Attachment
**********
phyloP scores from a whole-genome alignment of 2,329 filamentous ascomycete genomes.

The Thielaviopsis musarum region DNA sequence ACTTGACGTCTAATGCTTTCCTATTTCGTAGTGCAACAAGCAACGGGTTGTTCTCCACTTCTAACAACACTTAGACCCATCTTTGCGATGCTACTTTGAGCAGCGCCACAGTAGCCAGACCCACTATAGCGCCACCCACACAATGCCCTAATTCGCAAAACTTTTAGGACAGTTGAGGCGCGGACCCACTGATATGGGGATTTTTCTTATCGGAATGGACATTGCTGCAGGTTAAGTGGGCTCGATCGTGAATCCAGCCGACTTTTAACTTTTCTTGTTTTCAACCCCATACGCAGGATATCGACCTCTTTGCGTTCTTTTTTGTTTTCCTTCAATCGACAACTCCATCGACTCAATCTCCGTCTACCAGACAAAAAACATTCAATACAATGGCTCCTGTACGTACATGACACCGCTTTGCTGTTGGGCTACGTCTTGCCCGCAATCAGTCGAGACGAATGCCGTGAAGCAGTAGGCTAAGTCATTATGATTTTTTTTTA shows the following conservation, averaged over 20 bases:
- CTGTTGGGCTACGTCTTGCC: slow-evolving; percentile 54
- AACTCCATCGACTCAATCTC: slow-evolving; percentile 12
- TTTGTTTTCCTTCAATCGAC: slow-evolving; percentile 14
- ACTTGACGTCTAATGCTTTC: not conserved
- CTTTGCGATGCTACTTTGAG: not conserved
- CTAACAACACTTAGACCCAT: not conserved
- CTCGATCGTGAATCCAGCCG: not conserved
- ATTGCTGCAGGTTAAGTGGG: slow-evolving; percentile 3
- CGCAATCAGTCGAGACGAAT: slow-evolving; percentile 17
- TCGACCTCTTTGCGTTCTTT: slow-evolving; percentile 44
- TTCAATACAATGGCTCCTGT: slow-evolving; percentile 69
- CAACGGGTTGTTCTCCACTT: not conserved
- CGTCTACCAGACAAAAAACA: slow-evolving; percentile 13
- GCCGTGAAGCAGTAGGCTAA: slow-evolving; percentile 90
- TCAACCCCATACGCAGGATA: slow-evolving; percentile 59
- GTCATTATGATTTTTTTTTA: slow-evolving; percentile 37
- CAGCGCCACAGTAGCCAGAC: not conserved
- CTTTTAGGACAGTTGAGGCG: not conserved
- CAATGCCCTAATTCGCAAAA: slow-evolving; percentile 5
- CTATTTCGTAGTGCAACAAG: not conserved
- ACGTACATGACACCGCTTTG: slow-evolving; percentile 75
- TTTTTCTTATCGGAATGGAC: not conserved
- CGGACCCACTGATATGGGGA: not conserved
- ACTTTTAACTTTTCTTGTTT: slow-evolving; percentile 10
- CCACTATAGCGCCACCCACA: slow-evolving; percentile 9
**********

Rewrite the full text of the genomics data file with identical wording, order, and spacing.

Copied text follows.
phyloP scores from a whole-genome alignment of 2,329 filamentous ascomycete genomes.

The Thielaviopsis musarum region DNA sequence ACTTGACGTCTAATGCTTTCCTATTTCGTAGTGCAACAAGCAACGGGTTGTTCTCCACTTCTAACAACACTTAGACCCATCTTTGCGATGCTACTTTGAGCAGCGCCACAGTAGCCAGACCCACTATAGCGCCACCCACACAATGCCCTAATTCGCAAAACTTTTAGGACAGTTGAGGCGCGGACCCACTGATATGGGGATTTTTCTTATCGGAATGGACATTGCTGCAGGTTAAGTGGGCTCGATCGTGAATCCAGCCGACTTTTAACTTTTCTTGTTTTCAACCCCATACGCAGGATATCGACCTCTTTGCGTTCTTTTTTGTTTTCCTTCAATCGACAACTCCATCGACTCAATCTCCGTCTACCAGACAAAAAACATTCAATACAATGGCTCCTGTACGTACATGACACCGCTTTGCTGTTGGGCTACGTCTTGCCCGCAATCAGTCGAGACGAATGCCGTGAAGCAGTAGGCTAAGTCATTATGATTTTTTTTTA shows the following conservation, averaged over 20 bases:
- CTGTTGGGCTACGTCTTGCC: slow-evolving; percentile 54
- AACTCCATCGACTCAATCTC: slow-evolving; percentile 12
- TTTGTTTTCCTTCAATCGAC: slow-evolving; percentile 14
- ACTTGACGTCTAATGCTTTC: not conserved
- CTTTGCGATGCTACTTTGAG: not conserved
- CTAACAACACTTAGACCCAT: not conserved
- CTCGATCGTGAATCCAGCCG: not conserved
- ATTGCTGCAGGTTAAGTGGG: slow-evolving; percentile 3
- CGCAATCAGTCGAGACGAAT: slow-evolving; percentile 17
- TCGACCTCTTTGCGTTCTTT: slow-evolving; percentile 44
- TTCAATACAATGGCTCCTGT: slow-evolving; percentile 69
- CAACGGGTTGTTCTCCACTT: not conserved
- CGTCTACCAGACAAAAAACA: slow-evolving; percentile 13
- GCCGTGAAGCAGTAGGCTAA: slow-evolving; percentile 90
- TCAACCCCATACGCAGGATA: slow-evolving; percentile 59
- GTCATTATGATTTTTTTTTA: slow-evolving; percentile 37
- CAGCGCCACAGTAGCCAGAC: not conserved
- CTTTTAGGACAGTTGAGGCG: not conserved
- CAATGCCCTAATTCGCAAAA: slow-evolving; percentile 5
- CTATTTCGTAGTGCAACAAG: not conserved
- ACGTACATGACACCGCTTTG: slow-evolving; percentile 75
- TTTTTCTTATCGGAATGGAC: not conserved
- CGGACCCACTGATATGGGGA: not conserved
- ACTTTTAACTTTTCTTGTTT: slow-evolving; percentile 10
- CCACTATAGCGCCACCCACA: slow-evolving; percentile 9